It’s clear to me that playing by the rules, those of which were written by the incumbents in power, is not the way to succeed.
For example, we have Trump as president, pretty much every successful athlete is juiced, and and many billionaires got to where they were by not just breaking the rules but breaking them and then rewriting them to protect their interests.
So when it comes to parenting, why should you tell your kids to follow the rules and play fair if it’ll only lead to their inevitable failure and servitude towards those who don’t? William Rockefeller Sr. said that he cheated his sons every chance he got, and as a result John D. Rockefeller became the richest person on the planet with a lasting legacy. Therefore, shouldn’t we tell our children that power is what they need, might is right, and they need enough of it to bend the rules to their own will?
Survivorship bias. For every juiced pro athlete there are hundreds if not thousands of burn outs with debilitating health issues.
Following the rules does not necessarily lead to failure and servitude. You just need to be aware of which rules to follow. Most games in the real world are rigged for you to lose, even if you cheat. Question authority. If you can’t win the game, change the rules. Respect yourself, respect others.
A cheater thinks all winners cheat. It is the lazy way to the goal. It short changes the cheater leaving them no skills but those they need to cheat. If the goal is all important, cheating is the last resort since it always leaves you vulnerable.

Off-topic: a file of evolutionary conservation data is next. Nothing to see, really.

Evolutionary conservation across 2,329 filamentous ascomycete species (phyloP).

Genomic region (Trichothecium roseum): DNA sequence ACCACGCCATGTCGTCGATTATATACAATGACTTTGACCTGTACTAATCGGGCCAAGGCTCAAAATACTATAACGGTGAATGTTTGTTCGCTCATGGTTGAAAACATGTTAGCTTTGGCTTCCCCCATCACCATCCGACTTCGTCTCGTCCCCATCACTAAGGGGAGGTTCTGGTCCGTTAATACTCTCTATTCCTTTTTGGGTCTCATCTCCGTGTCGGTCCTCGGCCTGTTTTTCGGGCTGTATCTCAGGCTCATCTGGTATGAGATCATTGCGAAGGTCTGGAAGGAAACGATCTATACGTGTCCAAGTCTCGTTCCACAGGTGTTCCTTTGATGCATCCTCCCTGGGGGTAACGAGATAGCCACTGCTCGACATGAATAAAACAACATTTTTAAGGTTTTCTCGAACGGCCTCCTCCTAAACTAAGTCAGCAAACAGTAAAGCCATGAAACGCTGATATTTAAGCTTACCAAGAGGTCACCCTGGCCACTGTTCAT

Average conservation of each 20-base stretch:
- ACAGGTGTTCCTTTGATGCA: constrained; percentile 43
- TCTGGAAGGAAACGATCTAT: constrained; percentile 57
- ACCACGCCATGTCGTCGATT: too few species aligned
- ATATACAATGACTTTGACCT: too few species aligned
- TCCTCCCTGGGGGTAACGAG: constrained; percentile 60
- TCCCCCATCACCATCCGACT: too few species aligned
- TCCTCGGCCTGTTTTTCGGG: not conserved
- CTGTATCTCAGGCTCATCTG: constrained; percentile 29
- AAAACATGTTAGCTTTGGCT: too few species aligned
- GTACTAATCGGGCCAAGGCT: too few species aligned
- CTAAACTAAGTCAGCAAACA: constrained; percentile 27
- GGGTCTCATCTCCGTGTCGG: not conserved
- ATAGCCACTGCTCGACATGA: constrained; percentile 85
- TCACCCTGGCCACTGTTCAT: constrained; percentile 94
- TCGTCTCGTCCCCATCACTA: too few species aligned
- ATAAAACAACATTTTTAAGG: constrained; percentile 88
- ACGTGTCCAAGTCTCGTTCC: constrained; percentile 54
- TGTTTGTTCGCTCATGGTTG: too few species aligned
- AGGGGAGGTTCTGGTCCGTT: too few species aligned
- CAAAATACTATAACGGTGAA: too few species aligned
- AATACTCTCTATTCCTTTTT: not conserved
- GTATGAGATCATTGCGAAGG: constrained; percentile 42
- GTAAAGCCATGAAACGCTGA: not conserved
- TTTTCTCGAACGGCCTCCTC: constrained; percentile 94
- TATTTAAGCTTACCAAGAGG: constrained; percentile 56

Where is “promoting fairness” listed as a “good” parenting quality?
IME, “fairness” shouldn’t be promoted at all. Rather, “equity” (in the sense of justice) is the quality to teach your kids.
To clarify, kids will see “fairness” as “being treated equally” . . . so if one kids gets to do something, each kid should get to do it, too. We ran into this issue with our two kids (~4 years apart) when we allowed the oldest to do some things but not the younger one. The expression used? “That’s not FAIR!”
“Equity” is the aspect that each kid receives what they need at that time. We pointed out to our younger child that the older sibling had additional responsibilities around the house, so they were afforded additional privileges. When the younger child is older, he’ll be afforded the same situation–although it’ll likely look different because we’ll work with the character/interests of that child, not what we did with the older child.
Trump is immoral both business wise and personally. Doesn’t have to be both.
I’ve a good friend who’s a billionaire. He’s a good person, and moral. He’s got similiar views on family, employees, society, etc that I do (one of the reasons we’re friends).
But when it comes to business, this guy is a slaughterhouse. The stories he tells me about how he operates business are jaw dropping. I asked him once whether what he did to a competitor was a good thing. His response? In business, the law defines morality. if it’s legal, it’s moral. He doesn’t do anything illegal or bend the rules - he stays perfectly within the law. But he doesn’t necessarily do stuff that suggests he cares about his competitors. He’s in it to win it.
But he restricts that to business. He’s not like that personally at all, with friends, family, or employees.
How trump acts in his personal time seems pretty irrelevant here. It seems like your friend’s character is very similar to that of Trump, or any successful businessman, which basically substantiates CS’s claim that cheating (in business) gets you far.
How is SpaceLobster’s billionaire cheating? At worst, one might make an accusation of unethical behavior (because you can be unethical but still legal), but even then, it’d be unsubstantiated w/o additional info.
well, cheating in its broadest definition, as in, cheating in life.
If someone gives me an expensive gift in good will, and I sell that gift. I would say that’s cheating in life, since it betrays normal human behavior to get ahead. Extrapolate into whatever more evil doings you can imagine.